But then a funny thing happened: Academy members, apparently moved by either shock or guilt at Affleck's omission, began throwing all the precursor awards (Producers Guild, Screen Actors Guild, even the Directors Guild) at "Argo." (Why their sympathy didn't extend to Bigelow is an interesting question: I chalk it up to a combination of the torture-related controversy that dogged "Zero Dark Thirty" and the fact that she'd already won a director Oscar just a few years ago, for "The Hurt Locker.") And suddenly, improbably, "Argo" became the front-runner for Best Picture. However, the ripple effect of these shifts was to throw the director race (as well as screenplay) into complete uncertainty. Meanwhile, the acting races have been a little more stable, but at least two of them are close calls.

With these caveats, here are my predictions for the eight major awards:


Will win: ARGO (although I worry that voters may have tired of its comeback arc)

Could win: "Silver Linings Playbook" - never underestimate the persuasive powers of Harvey Weinstein. I will say I'll be unhappy if this happens, as SLP is in my opinion the second weakest of the nominees. (Weakest: "Les Mis.")

Should win: "Argo." I've been hearing a fair amount of blowback about its presumptive victory - not so much outrage as vaguely discontented grumbling (it's ok-to-good, not great; superficial; nothing new; changes the real story too much; "Lincoln" is so much better!). To which I say, totally amiably, "Argo fuck yourself." In the words of Roger Ebert, "This film takes first place on my best [2012] movie list because it is above all else a movie - pure, strong and sound. It has the classic values of a Hollywood thriller." I see nothing wrong with awarding this.


Will win: At this time, I'm going with SPIELBERG, by a nose.

Could win: Really any of them except for Benh Zeitlin, but Ang Lee ("Life of Pi") is probably Spielberg's closest competition.

Should win: Haneke ("Amour")


Will win: DANIEL DAY-LEWIS. This one's a lock.

Could win: Nope, no one else.

Should win: Haven't seen Denzel in "Flight," but among the others - and call me contrarian - I'd give it to Joaquin Phoenix. "The Master" was no masterpiece, but he was damned powerful.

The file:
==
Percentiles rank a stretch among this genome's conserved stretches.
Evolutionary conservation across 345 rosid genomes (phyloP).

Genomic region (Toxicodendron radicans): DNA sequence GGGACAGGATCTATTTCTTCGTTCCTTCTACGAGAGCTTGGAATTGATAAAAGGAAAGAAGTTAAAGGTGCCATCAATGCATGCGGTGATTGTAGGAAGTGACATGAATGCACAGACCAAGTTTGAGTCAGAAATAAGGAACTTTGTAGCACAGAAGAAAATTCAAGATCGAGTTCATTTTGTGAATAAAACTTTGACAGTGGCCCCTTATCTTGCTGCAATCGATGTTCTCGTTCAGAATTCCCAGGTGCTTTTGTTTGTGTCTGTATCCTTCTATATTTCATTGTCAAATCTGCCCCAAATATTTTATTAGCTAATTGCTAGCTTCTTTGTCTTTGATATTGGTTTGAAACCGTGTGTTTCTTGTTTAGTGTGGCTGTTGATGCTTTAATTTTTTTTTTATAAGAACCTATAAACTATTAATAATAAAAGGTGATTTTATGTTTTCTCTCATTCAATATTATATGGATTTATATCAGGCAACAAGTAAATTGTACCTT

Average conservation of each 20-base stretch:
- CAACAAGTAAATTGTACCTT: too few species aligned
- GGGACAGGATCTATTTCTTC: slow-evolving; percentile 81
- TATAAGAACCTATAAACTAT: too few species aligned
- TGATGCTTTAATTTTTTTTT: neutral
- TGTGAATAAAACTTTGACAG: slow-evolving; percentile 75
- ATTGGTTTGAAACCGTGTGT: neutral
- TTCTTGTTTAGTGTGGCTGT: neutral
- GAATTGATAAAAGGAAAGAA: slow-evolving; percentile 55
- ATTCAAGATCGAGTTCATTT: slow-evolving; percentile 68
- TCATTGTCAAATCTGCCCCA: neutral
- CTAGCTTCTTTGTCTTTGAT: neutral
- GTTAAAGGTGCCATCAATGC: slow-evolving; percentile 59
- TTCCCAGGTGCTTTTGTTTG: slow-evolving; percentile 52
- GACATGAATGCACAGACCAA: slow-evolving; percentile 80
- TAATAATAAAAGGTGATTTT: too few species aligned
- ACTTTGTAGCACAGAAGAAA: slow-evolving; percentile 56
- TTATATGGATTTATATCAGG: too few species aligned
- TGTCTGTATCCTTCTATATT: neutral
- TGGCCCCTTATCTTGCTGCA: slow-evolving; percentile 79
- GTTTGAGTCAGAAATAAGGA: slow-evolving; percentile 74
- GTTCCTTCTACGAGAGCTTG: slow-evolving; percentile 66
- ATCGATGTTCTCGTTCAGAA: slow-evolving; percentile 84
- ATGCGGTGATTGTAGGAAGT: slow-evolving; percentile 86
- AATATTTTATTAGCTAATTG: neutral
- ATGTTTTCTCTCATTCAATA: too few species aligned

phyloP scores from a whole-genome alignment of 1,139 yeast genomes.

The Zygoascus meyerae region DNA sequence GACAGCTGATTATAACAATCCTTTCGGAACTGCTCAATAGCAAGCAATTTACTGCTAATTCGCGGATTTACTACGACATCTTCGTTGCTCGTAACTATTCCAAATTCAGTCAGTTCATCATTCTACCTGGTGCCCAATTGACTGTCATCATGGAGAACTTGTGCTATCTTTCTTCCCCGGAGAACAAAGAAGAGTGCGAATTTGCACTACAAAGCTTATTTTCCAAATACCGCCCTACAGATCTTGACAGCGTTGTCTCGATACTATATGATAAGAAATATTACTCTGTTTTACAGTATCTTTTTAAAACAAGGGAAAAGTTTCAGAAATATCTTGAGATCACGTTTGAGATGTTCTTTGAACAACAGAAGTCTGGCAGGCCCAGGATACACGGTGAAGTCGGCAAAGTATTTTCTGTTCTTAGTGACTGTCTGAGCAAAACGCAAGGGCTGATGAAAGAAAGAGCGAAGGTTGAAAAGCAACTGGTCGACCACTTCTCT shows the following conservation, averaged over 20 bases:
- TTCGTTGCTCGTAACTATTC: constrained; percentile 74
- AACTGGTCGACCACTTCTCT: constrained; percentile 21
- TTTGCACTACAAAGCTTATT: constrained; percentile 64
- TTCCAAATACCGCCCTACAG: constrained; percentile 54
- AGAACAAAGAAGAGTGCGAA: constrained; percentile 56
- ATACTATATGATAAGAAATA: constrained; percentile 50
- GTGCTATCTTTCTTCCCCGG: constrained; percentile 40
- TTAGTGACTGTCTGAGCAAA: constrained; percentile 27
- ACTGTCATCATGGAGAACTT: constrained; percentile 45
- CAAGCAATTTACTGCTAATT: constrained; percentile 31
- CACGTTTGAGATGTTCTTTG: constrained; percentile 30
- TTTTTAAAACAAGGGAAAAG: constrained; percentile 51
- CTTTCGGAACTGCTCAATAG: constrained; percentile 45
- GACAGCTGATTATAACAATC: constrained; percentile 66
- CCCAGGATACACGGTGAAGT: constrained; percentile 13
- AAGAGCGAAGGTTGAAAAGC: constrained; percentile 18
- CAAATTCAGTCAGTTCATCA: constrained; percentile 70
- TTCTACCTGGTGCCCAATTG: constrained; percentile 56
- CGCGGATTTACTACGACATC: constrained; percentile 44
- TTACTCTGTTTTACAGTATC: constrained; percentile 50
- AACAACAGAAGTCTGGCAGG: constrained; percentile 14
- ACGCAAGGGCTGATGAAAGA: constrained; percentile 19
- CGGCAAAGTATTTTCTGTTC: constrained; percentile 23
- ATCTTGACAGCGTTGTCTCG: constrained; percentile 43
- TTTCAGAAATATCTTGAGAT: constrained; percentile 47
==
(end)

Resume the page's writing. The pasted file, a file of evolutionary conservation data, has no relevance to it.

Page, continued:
Will win: JENNIFER LAWRENCE ("Silver Linings Playbook"), for reasons I can't quite fathom. Because she's young and the hot new thing? Don't get me wrong, she's talented; I just don't think Oscar-worthy. Not for this movie, anyway.

Could win: Jessica Chastain ("Zero Dark Thirty"), although Emmanuelle Riva ("Amour") has been picking up momentum recently which I, for one, am hoping will translate into an upset. Also did you know the Oscars will fall on her 86th birthday?

Should win: Caveat that I haven't seen Naomi Watts' film ("The Impossible"), but of the other four, without a doubt, Riva. Her performance will break your heart.


Will win: TOMMY LEE JONES ("Lincoln")

Could win: De Niro ("Silver Linings Playbook")

Should win: While all the nominated performances were solid, they were not even close to being my favorites of the year. Where is Jude Law for "Anna Karenina"? or Michael Fassbender for "Prometheus"? or Bruce Willis for "Moonrise Kingdom"? or if we're going with "Django," either Samuel L. Jackson or Leonardo di Caprio?


Will win: ANNE HATHAWAY ("Les Mis") - a virtual lock

Could win: Tiny chance of an upset by Sally Field ("Lincoln")

Should win: Didn't see Helen Hunt in "The Sessions," but among the others, Hathaway deserves her front-runner status.


Will win: This is a close one, but I'm going with AMOUR

Could win: "Zero Dark Thirty"

Should win: Haven't seen "Flight," but all the others are worthy nominees. If "Django Unchained" had just cut off that last 20-30 minutes, it would have the edge.


Will win: An even closer one, but at this time I'll go with ARGO

Could win: "Lincoln"

Should win: I know everyone loves "Lincoln" because "omg, Tony Kushner!" But it was a tad too stagey for me, it didn't integrate the political and personal/family storylines all that well, and the opening scene was beyond cheeseballs. (maybe it was just how Spielberg shot it, but I don't think it was good writing, either.) I'm gonna have to go with "Argo" again.

Again, I've never been so uncertain of my Oscars predictions in my life...but these are pretty conservative picks, so if I'm wrong, so are a lot of other people! We'll see what more surprises the Academy has in store for us tomorrow night...